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Encrypted Ammunition? 909

holy_calamity writes "A patent has been filed for bullets with built-in encryption. Pulling the trigger sends a radio signal to the cartridge in the chamber, but the charge only goes off if the right encryption key is sent. The aim is to improve civilian firearm security." Not sure I'm quite ready to trust the average techno-gadget failure rate on something like this just yet.
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Encrypted Ammunition?

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  • by pi_rules ( 123171 ) on Tuesday June 27, 2006 @12:47PM (#15613532)
    sounds like a huge farfetched idea that some capital went to waste on.
    Oh, it is, but there's a market for this stuff.

    Three years after a "smart gun" is available on the market citizens of New Jersey won't be able to buy regular mechanical handguns anymore.

    Police, of course, are exempt from this restriction.
  • To top it off, how is a radio signal of sufficient strength going to get past that much lead? And what's to keep a bank robber or other criminal to carry a small EMP generator to effectively disarm any cop whose pistol is so equipped?

    I will answer these very silly questions in order. (the other stuff, above that, was made up of good points.) First, lead? LEAD? You think the antenna's going to be at the end of the barrel? I think it's going to be wrapped around the ass end of the casing, or might even be the firing pin mechanism itself. Second, EMP? Haha haaHahaHAAHA! Do you have any idea how EMPs are generated, aside from using a nuclear weapon? You have a coil wrapped around a high explosive, you charge the coil with a lot of current, generating a strong magnetic field, and then you detonate the explosive. This causes the magnetic field to collapse simultaneously with the coil being collapsed, causing the field to fluctuate and move very rapidly through neighboring space, thus inducing the currents that destroy things. In part, it is similar in concept to a car's ignition coil. It's not something easily miniaturized, nor affordably carried.

    What IS an issue for concern, however, is the ease and low cost of building a HERF device []. A low-power handheld HERF device was demonstrated at DEFCON, I believe, and was able to shut down computers from some distance.

  • Re:Guns. (Score:2, Informative)

    by LeonardsLiver ( 885268 ) on Tuesday June 27, 2006 @12:55PM (#15613623)
    It's the second ammendment, not the first.

    Put up your dukes? What if it's just your dukes against 10 or 20 dukes? What if it's your dukes against a knife? Dukes versus a baseball bat? What if you're ill, weak, elderly, etc...?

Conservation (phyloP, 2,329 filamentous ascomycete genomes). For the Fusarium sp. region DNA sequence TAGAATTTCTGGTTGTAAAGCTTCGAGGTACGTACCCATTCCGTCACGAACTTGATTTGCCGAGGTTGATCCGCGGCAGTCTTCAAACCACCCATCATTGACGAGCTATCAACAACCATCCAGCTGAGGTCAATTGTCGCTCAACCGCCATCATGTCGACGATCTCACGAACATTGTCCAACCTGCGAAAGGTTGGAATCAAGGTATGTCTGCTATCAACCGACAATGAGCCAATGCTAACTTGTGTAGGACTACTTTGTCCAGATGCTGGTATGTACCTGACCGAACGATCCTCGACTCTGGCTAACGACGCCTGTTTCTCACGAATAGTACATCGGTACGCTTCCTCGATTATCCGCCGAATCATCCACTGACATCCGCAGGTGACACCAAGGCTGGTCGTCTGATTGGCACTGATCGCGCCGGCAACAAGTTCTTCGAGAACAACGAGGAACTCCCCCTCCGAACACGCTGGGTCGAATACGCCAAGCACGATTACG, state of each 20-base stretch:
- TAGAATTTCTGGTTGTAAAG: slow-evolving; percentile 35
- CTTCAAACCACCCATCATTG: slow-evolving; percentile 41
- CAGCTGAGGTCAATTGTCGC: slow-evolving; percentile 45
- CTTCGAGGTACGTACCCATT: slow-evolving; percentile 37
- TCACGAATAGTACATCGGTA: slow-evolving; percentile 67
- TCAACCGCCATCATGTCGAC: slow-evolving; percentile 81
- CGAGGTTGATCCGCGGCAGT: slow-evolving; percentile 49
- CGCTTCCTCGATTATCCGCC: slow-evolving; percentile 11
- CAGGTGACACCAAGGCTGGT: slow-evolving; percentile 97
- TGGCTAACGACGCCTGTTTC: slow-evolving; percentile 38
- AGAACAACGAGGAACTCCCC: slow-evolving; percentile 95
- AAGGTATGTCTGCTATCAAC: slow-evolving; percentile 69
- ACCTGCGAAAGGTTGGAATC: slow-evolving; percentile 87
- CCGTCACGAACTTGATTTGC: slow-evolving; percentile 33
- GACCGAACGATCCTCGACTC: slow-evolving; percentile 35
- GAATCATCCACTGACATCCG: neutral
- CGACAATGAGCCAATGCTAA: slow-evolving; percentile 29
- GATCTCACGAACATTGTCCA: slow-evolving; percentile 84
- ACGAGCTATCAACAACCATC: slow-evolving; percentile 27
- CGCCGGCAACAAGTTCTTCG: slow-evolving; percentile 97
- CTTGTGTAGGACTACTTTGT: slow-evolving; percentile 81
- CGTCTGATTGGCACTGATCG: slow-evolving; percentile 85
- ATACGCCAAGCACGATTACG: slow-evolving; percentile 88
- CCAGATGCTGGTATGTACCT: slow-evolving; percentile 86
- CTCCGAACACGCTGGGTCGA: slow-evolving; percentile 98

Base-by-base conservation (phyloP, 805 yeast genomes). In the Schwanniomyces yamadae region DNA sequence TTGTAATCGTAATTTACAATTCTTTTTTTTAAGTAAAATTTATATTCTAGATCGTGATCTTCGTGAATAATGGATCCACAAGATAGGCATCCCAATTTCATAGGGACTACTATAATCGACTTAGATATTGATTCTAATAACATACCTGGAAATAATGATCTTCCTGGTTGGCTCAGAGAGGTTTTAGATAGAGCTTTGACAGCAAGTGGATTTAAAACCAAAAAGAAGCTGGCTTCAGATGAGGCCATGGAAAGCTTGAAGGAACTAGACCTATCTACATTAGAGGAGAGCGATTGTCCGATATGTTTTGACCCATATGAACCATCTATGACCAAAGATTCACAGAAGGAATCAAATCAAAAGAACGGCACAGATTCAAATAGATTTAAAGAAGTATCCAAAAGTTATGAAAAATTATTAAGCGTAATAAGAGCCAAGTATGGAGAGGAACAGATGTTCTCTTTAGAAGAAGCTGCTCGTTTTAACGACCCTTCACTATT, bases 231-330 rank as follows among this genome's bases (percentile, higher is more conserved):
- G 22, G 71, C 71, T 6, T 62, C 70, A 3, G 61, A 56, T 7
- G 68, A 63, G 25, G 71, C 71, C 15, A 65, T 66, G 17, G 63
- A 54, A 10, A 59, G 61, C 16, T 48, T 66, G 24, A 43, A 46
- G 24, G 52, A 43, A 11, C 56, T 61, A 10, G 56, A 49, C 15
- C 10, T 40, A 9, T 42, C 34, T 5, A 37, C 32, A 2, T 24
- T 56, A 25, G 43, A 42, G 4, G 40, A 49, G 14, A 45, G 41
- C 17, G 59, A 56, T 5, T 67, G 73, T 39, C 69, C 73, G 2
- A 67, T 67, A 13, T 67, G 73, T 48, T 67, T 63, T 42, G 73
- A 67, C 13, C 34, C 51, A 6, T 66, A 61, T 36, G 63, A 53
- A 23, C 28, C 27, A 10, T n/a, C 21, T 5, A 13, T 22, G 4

Gun control is a failure. In states that have allowed citizens to obtain concealed carry permits, violent crime has gone down markedly. I site the following snippet from Wikipedia as evidence. Feel free to go to the site & check the references yourself.

    "The FBI's statistics in the 1992 Uniform Crime Report also concluded: "Violent crime rates are highest overall in states with laws limiting or prohibiting the carrying of concealed firearms for self-defense." [1] "The FBI's data also show that in 20 other states that issue CCW permits (including Arizona, Washington, Oregon, Tennessee, Wyoming, and others), these states have enjoyed a REDUCTION in crime as follows: 1) Violent crime rates are LOWER by 21%. 2) Homicide rates are LOWER by 33% 3) Robbery rates are LOWER by 37% and 4) Aggravated assaults are lower by 13%."[2]"

  • Re:This could be bad (Score:5, Informative)

    by keyne9 ( 567528 ) on Tuesday June 27, 2006 @01:21PM (#15613907)
    More importantly, "What happens when the Government decides you shouldn't shoot your gun?"
  • Re:Guns. (Score:3, Informative)

    by truthsearch ( 249536 ) on Tuesday June 27, 2006 @01:25PM (#15613951) Homepage Journal
    And what changed between NYC being an unsafe city to being a safer city? Gun laws? No, not much. The police force was drastically increased in size. That and the nationwide drop in crime since abortions became legal and common helped make NYC much safer.

    And what makes you think it's almost impossible to buy a gun in NYC? If you have no criminal record you can have a permit after waiting the required time. Then go shopping. I know people who have legal firearms in this city.
  • Re:Please be honest: (Score:2, Informative)

    by Anonymous Coward on Tuesday June 27, 2006 @02:01PM (#15614318)
    "In areas where right-to-carry is present, violent crimes go down. In areas (or whole countries) where guns are banned, violent crimes go way up."

    Um. . . no. ap-crime-total-crimes-per-capita []
  • Re:Please be honest: (Score:3, Informative)

    by ScentCone ( 795499 ) on Tuesday June 27, 2006 @02:33PM (#15614640)
    Um. . . no.

    If by "no," you mean "yes," then you're correct! Crime per capita has nothing to do with it. It's the change in crime per capita and the nature of that crime before/after gun bans (or liberalization in ownership) that we're talking about.